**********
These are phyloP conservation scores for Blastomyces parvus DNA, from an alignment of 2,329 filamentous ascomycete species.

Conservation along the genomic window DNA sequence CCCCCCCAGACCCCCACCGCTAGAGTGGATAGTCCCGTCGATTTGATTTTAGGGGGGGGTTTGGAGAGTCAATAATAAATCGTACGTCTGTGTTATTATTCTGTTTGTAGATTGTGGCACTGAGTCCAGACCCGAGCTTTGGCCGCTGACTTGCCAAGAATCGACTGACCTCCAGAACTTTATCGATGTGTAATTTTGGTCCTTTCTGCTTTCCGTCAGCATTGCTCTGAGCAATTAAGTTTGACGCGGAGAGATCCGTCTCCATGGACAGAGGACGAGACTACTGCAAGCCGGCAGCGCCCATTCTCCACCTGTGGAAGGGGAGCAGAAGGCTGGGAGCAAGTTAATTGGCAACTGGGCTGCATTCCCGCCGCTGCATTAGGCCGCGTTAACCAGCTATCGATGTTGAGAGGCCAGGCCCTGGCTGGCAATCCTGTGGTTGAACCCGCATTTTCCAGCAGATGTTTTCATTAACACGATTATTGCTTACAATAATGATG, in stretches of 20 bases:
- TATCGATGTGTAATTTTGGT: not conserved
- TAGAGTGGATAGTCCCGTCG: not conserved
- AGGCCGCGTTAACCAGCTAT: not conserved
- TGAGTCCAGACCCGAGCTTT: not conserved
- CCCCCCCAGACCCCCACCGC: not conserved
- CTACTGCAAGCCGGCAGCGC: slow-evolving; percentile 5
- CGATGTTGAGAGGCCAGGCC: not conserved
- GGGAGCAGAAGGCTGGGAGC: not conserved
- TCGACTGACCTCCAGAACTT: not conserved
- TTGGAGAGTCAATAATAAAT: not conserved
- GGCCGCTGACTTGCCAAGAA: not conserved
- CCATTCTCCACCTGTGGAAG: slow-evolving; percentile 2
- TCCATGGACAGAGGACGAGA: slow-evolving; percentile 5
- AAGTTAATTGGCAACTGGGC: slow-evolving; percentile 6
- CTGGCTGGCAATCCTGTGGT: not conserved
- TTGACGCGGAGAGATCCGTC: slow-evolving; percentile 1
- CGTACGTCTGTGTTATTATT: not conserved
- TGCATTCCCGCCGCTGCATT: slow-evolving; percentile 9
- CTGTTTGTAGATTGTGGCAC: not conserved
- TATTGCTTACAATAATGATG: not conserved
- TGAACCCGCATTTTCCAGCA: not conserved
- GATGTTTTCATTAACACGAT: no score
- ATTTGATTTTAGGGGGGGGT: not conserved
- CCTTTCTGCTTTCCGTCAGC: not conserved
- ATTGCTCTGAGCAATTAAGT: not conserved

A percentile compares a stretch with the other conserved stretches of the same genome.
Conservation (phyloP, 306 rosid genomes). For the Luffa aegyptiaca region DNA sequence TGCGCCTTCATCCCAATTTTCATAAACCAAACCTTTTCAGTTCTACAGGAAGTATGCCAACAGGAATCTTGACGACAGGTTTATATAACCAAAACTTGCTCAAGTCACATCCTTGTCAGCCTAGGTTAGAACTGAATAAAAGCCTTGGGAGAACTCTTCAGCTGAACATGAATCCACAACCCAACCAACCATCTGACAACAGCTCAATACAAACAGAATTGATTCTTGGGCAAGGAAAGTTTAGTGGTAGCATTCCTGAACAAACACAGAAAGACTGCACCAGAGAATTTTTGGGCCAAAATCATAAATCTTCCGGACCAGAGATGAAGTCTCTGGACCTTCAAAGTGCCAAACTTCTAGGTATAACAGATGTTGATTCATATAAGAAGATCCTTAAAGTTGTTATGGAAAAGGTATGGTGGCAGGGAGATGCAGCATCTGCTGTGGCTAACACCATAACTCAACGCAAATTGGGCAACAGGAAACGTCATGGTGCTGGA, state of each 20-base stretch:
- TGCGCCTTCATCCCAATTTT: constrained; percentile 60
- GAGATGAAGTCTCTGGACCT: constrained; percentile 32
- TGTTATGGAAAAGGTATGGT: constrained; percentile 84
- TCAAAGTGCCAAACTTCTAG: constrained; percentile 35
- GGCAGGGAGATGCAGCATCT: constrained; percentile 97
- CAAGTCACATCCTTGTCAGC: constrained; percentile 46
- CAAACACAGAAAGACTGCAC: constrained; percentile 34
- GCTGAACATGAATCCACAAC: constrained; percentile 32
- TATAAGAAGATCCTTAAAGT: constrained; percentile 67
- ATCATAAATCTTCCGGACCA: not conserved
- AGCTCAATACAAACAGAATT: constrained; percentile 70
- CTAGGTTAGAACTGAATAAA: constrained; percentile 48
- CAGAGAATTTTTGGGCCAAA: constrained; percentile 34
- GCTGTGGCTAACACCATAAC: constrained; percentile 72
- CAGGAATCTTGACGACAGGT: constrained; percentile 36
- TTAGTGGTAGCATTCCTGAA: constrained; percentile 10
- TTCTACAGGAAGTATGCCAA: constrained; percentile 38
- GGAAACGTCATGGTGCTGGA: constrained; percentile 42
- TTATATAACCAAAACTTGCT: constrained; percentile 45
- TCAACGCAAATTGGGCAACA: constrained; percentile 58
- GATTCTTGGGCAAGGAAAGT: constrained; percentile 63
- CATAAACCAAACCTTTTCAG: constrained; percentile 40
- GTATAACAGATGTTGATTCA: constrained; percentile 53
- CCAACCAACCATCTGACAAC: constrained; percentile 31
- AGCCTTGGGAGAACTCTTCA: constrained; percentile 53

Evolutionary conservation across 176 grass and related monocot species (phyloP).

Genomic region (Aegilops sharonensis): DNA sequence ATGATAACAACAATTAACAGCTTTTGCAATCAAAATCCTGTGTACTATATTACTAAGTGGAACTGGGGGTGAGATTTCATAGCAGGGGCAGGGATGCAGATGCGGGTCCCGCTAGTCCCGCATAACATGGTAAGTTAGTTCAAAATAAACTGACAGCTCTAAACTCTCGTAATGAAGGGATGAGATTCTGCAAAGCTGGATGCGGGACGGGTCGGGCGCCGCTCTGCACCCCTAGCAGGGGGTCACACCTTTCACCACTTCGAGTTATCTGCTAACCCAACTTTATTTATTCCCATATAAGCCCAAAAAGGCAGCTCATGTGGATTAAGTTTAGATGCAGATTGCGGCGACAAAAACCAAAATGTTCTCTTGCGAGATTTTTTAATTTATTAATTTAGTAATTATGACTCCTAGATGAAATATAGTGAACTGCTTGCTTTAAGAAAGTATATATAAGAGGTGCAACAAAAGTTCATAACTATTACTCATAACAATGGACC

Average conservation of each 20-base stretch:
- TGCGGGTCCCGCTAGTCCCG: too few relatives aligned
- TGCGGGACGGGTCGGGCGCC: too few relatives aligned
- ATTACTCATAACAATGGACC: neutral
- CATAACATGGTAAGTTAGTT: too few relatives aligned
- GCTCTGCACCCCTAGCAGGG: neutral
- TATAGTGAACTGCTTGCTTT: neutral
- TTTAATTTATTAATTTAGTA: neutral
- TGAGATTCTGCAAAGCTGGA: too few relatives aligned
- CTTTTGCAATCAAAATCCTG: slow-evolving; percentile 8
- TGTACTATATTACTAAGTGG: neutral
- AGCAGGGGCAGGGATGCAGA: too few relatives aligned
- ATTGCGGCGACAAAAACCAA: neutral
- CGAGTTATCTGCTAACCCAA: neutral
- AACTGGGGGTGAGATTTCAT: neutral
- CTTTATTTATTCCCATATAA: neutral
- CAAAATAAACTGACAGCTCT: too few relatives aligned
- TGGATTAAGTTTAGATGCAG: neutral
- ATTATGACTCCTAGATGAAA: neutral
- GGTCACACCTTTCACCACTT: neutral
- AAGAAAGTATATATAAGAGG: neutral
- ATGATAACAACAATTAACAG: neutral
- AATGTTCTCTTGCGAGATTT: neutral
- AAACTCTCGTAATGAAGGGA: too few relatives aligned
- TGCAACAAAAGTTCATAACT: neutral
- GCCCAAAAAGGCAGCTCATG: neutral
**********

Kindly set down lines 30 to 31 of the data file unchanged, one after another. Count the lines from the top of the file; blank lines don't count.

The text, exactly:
- TGCGCCTTCATCCCAATTTT: constrained; percentile 60
- GAGATGAAGTCTCTGGACCT: constrained; percentile 32